# Understanding definition of NP and co-NP

From some of the texts I read, one definition of NP is: "An equivalent definition of NP is the set of decision problems solvable in polynomial time by a non-deterministic Turing machine." and that we have the following, where $$n$$ is the length of the input:

$$\text{NP}=\bigcup \text{NTIME}(n^k)$$

This means that one way a problem can be shown to be $$\in \text{NP}$$ is if we can construct a non-deterministic TM $$N$$ using a polynomial time verifier $$V$$ on a certificate $$C$$, or:

TM $$N$$: on input $$x$$ of problem instance:
1. non-deterministically guess a certificate $$C$$ given $$x$$
2. if V accepts $$C$$, accept

But if I use the definition $$\text{NP}=\bigcup \text{NTIME}(n^k)$$, wouldn't this imply that $$\text{co-NP} \subseteq \text{NP}$$, since I can construct a TM $$N'$$ that can recognize co-NP:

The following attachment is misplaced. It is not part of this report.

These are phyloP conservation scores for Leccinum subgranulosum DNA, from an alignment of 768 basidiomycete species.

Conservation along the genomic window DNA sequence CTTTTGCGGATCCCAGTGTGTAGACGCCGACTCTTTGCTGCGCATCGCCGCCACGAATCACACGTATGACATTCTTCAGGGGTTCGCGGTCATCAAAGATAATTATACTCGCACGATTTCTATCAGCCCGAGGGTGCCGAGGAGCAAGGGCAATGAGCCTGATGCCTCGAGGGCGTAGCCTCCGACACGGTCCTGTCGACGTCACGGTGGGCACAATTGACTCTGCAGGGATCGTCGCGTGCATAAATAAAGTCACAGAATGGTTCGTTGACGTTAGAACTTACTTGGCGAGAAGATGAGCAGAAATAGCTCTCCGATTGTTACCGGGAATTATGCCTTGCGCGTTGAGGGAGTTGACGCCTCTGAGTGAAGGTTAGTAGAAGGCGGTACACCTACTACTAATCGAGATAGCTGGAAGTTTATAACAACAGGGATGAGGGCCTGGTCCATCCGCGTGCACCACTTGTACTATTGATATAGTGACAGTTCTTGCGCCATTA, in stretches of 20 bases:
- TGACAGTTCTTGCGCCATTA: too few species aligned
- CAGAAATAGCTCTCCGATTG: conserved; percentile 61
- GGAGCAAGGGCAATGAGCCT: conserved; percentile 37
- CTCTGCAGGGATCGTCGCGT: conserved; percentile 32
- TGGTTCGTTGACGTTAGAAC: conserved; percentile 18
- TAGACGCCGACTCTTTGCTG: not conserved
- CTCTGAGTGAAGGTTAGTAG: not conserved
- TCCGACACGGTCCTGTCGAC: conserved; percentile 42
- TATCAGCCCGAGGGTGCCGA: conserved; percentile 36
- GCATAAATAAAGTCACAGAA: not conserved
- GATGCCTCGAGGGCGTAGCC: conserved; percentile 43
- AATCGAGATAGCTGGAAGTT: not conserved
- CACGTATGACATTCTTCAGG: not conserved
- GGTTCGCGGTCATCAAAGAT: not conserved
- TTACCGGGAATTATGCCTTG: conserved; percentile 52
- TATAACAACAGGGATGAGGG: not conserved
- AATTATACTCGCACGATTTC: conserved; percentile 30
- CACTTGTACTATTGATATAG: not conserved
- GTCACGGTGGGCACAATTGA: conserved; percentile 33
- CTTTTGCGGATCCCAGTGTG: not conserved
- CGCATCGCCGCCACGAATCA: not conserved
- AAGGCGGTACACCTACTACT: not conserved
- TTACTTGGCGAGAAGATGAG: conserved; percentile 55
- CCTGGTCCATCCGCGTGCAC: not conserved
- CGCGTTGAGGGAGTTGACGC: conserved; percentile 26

TM $$N'$$: on input $$x$$ of problem instance:
1. non-deterministically guess a certificate $$C$$ given $$x$$
2. if V accepts $$C$$ for any branch, reject
3. if all branches reject the guessed certificates, accept

In this case, since all branches of $$N'$$operate in polynomial time, $$N'$$ should also be able to solve problems for co-NP in non-deterministic polynomial time.

But since it is not yet sure if NP=co-NP, how should I understand the definition $$\text{NP}=\bigcup \text{NTIME}(n^k)$$?

Nondeterministic machines are only allowed to behave nondeterministically in a limited way: very briefly, "Accept iff some branch has [property]" is permitted but "Accept iff no branch has [property]" is not. Unlike with deterministic machines, there's a fundamental element of asymmetry here. Your $$N'$$ is not, in fact, a nondeterministic Turing machine.